“Such an initiative would lead to immediate and long-term economic and environmental benefits. It would enhance the security of supply as well as positioning Pakistan at the forefront of the global energy transition. We stand ready to support Pakistan in achieving the goal of affordable, reliable power for all by 2030,” he added.

According to the study, many sources of fossil fuel generation are no longer competitive and should be retired or their use significantly reduced. This includes domestic and imported coal, which is not economical over the next 10 years compared to VRE and has the additional downsides of GHG emissions, air pollution, and use of scarce water resources.

The study, based on an hour-by-hour analysis of all generation options, finds that a substantial and immediate scaling up of VRE capacity represents a “least-cost” strategy for expanding capacity in Pakistan, including consideration of the costs of integrating the variable supply from solar and wind.

Riaz Haq said...

#Karachi-based Denim-Maker Artistic Milliners Makes $370M Investment in #Hydropower Projects in #Pakistan demonstrating commitment to sustainability. It will also include the development of wind and solar projects, as well as an operational #wind farm.

Karachi, Pakistan-based denim manufacturer Artistic Milliners further demonstrated its commitment to sustainability with a $370 million investment in two run of river hydropower projects.

Artistic Milliners’ hydropower plants, Hydro I and Artistic Hydro II, will contribute a combined 521 GWh per year. According to Italian energy company ERG SpA, that’s enough energy to meet the demand of more than 133,000 homes. Both plants are located in Khyber Pakhtunkhwa province, with Artistic I Hydro pulling from the Panjkora River and Artistic II Hydro pulling from the Ushu River.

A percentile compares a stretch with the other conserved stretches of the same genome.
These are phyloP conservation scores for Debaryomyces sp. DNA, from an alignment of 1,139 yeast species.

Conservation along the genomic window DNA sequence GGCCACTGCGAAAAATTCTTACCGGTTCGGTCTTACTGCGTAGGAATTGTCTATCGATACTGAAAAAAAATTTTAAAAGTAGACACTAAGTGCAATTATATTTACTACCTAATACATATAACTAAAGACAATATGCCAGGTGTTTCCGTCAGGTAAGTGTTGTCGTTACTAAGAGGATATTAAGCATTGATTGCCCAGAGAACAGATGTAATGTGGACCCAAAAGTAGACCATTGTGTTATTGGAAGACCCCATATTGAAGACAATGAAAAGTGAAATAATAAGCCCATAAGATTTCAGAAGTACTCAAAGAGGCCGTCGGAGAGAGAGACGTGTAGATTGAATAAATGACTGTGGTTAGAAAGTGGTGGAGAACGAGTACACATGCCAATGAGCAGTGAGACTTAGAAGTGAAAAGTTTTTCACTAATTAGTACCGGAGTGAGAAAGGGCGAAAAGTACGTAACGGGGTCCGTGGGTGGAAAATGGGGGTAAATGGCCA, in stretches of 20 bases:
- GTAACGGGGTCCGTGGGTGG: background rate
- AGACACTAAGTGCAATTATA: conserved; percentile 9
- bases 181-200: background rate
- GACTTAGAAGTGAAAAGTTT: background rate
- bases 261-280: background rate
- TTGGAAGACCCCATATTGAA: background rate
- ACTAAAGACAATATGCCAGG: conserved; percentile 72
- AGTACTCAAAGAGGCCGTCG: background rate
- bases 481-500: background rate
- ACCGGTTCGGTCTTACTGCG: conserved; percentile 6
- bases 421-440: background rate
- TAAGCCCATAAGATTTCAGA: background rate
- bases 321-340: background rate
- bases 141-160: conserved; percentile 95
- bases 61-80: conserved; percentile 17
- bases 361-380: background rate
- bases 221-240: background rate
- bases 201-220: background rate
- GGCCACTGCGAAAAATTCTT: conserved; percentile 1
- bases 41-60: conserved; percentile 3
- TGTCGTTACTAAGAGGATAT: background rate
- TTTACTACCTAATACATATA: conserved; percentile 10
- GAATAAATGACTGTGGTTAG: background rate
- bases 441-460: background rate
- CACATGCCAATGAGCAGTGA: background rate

The project will also include the development of wind and solar projects, as well as an operational wind farm.

Regulatory authorities are currently processing generation licenses and tariffs needed for the projects, and commercial operation is slated to begin by December 2027.

According to the International Hydropower Association, renewable hydropower is a clean and low-cost source of electricity generation and responsible water management. Specifically, run-of-river hydropower channels flowing water from a river to spin a turbine. This form of energy uses water flow that is regulated by the facility for a continuous supply of electricity. It’s currently a significant energy source in Pakistan, representing around 25 percent of capacity and 21 percent of generation.

This investment is part of Artistic Milliner’s overall commitment to the land in which it operates. At the end of last year, Artistic Milliners launched the Milliner Cotton Initiative, a call for visibility and women empowerment throughout the cotton supply chain. It also encompasses capacity building for ginners and promotes practices for mitigating extortion throughout the Rahim Yar Khan district of Punjab, Pakistan.

Artistic Milliners is also the first and only Pakistan-based company to abide by the United Nations’ 1.5°C-compliant business model to help mitigate the climate crisis. It has aggressive sustainability targets in place to reach net zero emission by 2025.

Riaz Haq said...

#Pakistan Forced to Pay Very High Prices for #LNG to Avoid Blackouts. Pakistan bought 4 cargoes for September delivery at around $15 per mmbtu. Earlier, govt scrapped a tender for September in hopes of lower prices later. #energy #PTI

Nation’s gamble that spot prices would fall fails to pay off
Global supply crunch has boosted rates from Europe to the U.S.

Cash-strapped Pakistan’s bet that liquefied natural gas prices would go down has failed, forcing the South Asian nation to pay more than ever for the power plant fuel or risk blackouts.

Pakistan LNG this week bought four cargoes for September delivery at around $15 per million British thermal units, the highest since the nation began imports in 2015, according to people with knowledge of the matter. The importer scrapped a tender for September cargoes that closed earlier this month in a gamble that prices would fall.